SACRAMENTO (CN) - Bank of America will not face claims made by former star football player Dwight Freeney that it aided and abetted a pair of swindlers who took him for millions, a federal judge ruled.
Freeney played for the Indianapolis Colts from 2002 to 2012, and the San Diego Chargers from 2013 to 2014. Among his career highlights was being named to the NFL's Pro Bowl seven times, and his being a member of the Colts' 2007 Super Bowl championship team.
In 2009, he bought a 20 percent ownership interest in the Roof Group, which was then raising funds to open a Rolling Stone magazine-themed restaurant in Los Angeles.
In a complaint filed in February, Freeney said he increased his ownership interest in the restaurant to 51 percent in May 2010, and that six months later, he became the 100 percent owner of the company -- all with the urging and support of Bank of America.
The restaurant opened in early 2011, but closed two years later due to financial difficulties that Freeney claimed were the direct result of Bank of America's shoddy financial management advice.
Freeney claimed Michael Bock, senior vice president and head of the Global Wealth and Investment Management Division if Bank of America, conspired with several individuals to defraud him.
According to the complaint, Bock and his alleged co-conspirators convinced Freeney to sign on with Bank of America by falsely misrepresenting themselves as financial advisors who could, among other things, help him obtain investors for the Rolling Stone restaurant, and manage his other investments.
Freeney said between June 2010 and October 2011, Bock and the other participants in the alleged scheme swiped over $17 million through, among other things, unauthorized withdrawals, wire transfers and real property investments.
The former NFL great said he discovered the scheme in November 2011, and hired a lawyer to investigate the matter, but Bank of America allegedly refused to cooperate.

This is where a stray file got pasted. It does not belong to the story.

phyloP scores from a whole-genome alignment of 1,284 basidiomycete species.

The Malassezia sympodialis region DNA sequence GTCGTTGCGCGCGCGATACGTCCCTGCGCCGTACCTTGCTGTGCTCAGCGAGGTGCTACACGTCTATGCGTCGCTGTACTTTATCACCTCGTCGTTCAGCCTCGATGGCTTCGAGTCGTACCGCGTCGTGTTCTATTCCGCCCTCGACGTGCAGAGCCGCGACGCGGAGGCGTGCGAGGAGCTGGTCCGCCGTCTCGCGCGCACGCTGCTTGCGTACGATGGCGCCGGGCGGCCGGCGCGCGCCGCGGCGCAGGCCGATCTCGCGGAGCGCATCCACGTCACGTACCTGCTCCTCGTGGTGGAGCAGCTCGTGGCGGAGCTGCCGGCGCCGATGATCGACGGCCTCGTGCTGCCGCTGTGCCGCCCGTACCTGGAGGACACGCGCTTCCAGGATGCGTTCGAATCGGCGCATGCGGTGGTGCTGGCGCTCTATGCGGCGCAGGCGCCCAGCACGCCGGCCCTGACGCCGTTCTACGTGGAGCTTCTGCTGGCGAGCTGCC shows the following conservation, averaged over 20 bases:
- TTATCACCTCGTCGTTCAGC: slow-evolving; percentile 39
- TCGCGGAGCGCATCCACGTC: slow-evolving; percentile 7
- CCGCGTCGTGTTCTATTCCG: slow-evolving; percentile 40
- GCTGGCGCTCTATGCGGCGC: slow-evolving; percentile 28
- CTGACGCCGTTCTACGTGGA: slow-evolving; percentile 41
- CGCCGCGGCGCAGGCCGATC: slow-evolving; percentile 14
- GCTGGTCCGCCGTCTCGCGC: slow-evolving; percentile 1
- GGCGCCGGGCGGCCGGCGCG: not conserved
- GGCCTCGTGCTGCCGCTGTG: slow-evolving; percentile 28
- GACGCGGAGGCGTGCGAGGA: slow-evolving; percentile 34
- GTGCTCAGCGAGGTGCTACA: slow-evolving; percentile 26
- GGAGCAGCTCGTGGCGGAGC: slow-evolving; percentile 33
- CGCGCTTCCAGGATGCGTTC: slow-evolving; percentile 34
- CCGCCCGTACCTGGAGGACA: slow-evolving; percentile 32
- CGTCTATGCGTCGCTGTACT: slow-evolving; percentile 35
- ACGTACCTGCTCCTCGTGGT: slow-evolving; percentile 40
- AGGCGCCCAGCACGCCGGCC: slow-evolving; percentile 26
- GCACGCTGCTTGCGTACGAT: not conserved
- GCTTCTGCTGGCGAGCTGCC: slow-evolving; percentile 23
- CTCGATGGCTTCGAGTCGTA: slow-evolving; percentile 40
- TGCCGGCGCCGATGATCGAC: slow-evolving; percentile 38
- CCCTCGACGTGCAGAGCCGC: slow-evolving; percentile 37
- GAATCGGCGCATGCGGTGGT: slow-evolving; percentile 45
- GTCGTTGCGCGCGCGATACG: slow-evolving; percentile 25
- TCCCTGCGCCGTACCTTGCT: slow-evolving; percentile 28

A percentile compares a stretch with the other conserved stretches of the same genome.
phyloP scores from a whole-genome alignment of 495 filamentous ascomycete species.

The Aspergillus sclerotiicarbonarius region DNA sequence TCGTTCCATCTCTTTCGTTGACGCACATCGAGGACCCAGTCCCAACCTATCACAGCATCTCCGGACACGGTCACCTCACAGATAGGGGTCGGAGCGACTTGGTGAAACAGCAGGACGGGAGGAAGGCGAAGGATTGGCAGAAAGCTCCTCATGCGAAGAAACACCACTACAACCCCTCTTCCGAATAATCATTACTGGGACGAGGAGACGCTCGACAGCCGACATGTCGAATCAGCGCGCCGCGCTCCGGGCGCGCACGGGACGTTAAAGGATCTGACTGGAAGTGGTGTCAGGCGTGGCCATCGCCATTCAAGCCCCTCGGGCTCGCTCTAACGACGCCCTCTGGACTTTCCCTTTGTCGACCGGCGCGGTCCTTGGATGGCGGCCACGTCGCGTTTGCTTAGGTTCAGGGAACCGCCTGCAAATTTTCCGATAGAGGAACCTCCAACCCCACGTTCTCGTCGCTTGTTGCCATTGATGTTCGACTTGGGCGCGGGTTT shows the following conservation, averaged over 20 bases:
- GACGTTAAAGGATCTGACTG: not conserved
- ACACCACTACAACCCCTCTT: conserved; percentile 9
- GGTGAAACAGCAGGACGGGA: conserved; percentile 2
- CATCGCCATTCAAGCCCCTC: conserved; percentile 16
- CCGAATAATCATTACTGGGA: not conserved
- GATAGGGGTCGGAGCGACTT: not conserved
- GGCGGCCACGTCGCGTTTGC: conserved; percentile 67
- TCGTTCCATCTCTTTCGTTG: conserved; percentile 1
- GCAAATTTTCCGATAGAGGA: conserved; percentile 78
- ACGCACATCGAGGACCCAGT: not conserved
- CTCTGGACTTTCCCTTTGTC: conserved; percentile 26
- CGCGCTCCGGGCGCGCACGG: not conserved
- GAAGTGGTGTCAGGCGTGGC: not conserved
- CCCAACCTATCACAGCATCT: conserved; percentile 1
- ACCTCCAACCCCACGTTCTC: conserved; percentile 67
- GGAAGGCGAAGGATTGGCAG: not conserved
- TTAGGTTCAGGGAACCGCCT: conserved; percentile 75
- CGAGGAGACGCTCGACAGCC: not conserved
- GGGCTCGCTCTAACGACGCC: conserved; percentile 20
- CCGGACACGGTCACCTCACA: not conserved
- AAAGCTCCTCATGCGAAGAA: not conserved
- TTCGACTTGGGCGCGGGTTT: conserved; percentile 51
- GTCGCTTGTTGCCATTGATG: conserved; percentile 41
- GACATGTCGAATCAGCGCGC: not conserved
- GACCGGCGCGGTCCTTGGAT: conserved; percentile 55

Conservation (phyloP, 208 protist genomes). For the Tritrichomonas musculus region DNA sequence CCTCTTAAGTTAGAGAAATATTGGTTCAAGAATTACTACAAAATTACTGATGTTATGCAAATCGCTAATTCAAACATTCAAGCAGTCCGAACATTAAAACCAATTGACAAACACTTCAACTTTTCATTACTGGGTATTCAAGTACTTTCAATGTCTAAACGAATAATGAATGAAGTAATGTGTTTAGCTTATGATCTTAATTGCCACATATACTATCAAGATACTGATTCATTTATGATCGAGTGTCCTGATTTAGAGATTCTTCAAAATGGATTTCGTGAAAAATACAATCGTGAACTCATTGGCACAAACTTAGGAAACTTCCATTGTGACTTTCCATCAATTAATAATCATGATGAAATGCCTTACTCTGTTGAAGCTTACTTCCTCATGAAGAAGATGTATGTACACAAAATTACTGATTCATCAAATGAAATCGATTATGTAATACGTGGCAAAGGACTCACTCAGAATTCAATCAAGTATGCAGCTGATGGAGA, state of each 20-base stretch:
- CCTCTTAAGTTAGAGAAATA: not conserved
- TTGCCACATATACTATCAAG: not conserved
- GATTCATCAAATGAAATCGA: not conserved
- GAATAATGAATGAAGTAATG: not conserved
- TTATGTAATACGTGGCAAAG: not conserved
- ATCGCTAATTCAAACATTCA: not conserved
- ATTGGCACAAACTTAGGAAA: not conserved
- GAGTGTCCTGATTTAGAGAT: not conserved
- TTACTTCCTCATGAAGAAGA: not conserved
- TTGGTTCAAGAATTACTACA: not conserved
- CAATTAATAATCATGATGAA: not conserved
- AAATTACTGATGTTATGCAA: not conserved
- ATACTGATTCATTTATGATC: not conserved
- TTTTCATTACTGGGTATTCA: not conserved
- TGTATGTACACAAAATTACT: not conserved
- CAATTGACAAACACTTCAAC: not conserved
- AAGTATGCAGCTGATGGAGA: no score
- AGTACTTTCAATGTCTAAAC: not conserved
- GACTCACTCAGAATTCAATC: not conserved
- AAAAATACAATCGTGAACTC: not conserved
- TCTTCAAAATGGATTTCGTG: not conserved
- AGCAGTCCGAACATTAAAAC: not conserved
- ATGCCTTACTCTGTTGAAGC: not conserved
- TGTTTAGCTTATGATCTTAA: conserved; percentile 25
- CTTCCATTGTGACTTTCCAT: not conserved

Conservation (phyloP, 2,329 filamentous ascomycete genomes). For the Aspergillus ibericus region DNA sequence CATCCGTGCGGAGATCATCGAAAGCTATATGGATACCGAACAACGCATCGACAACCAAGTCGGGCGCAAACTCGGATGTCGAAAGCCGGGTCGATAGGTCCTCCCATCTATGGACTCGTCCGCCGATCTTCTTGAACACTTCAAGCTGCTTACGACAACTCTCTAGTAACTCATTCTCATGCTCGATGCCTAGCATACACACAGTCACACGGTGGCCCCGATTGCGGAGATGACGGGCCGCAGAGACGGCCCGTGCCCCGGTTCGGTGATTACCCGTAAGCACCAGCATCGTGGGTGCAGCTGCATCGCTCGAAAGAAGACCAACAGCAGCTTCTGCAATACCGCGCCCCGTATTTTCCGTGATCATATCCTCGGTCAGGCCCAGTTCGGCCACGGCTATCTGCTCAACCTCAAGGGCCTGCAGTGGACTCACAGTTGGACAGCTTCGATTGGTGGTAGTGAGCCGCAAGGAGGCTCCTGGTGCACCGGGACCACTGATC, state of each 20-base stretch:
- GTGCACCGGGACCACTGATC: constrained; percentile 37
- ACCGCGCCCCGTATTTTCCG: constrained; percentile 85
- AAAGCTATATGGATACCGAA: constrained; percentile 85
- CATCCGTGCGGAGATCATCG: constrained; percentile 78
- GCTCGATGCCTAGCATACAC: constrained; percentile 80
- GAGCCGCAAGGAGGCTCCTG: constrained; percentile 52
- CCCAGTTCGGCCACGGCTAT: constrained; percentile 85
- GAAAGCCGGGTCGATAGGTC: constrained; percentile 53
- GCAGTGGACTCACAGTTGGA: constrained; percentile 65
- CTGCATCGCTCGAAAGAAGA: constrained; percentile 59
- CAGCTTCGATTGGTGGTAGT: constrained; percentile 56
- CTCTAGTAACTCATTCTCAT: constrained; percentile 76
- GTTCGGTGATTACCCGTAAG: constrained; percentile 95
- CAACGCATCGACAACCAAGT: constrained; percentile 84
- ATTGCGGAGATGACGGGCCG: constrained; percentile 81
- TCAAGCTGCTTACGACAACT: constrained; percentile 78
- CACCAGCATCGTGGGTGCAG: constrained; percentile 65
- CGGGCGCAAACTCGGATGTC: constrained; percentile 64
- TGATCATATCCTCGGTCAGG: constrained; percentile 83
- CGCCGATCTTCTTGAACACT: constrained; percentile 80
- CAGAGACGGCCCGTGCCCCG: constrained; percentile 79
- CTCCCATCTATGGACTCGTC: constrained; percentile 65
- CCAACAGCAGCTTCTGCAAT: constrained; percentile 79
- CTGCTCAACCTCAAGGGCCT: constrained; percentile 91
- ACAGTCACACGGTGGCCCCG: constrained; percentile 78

Freeney sued the bank and Michael Bock alleging 16 causes of action, including several RICO violations, conspiracy to defraud, breach of fiduciary duty and professional negligence.
Bank of America moved to dismiss for failure to state an actionable claim.
U.S. District Judge Margaret McGowan sided with the bank July 15 and dismissed Freeney's complaint with leave to amend.
Bank of America successfully argued that the conspirators were employed by Merrill Lynch, not the bank.
Though Freeney argued that they worked for the bank because it bought Merrill Lynch in 2009, McGowan said there is no evidence the wealth management firm completely merged with Bank of America and ceased to exist on its own.
In fact, she said, annual audit reports filed with the Securities and Exchange Commission demonstrate that both companies are separate entities.
As an alternative, Freeney argued that Bank of America was liable for the actions of Merrill Lynch's employees as parent corporation and joint employer.
But rather than plead facts to support the theory, Freeney urged the court to take judicial notice of 27 documents, which Judge McGowan found improper.
She held that even if the joint employer allegations were properly introduced, the argument failed because Freeney presented no evidence demonstrating that Bank of America controlled the day-to-day actions of Merrill Lynch's employees.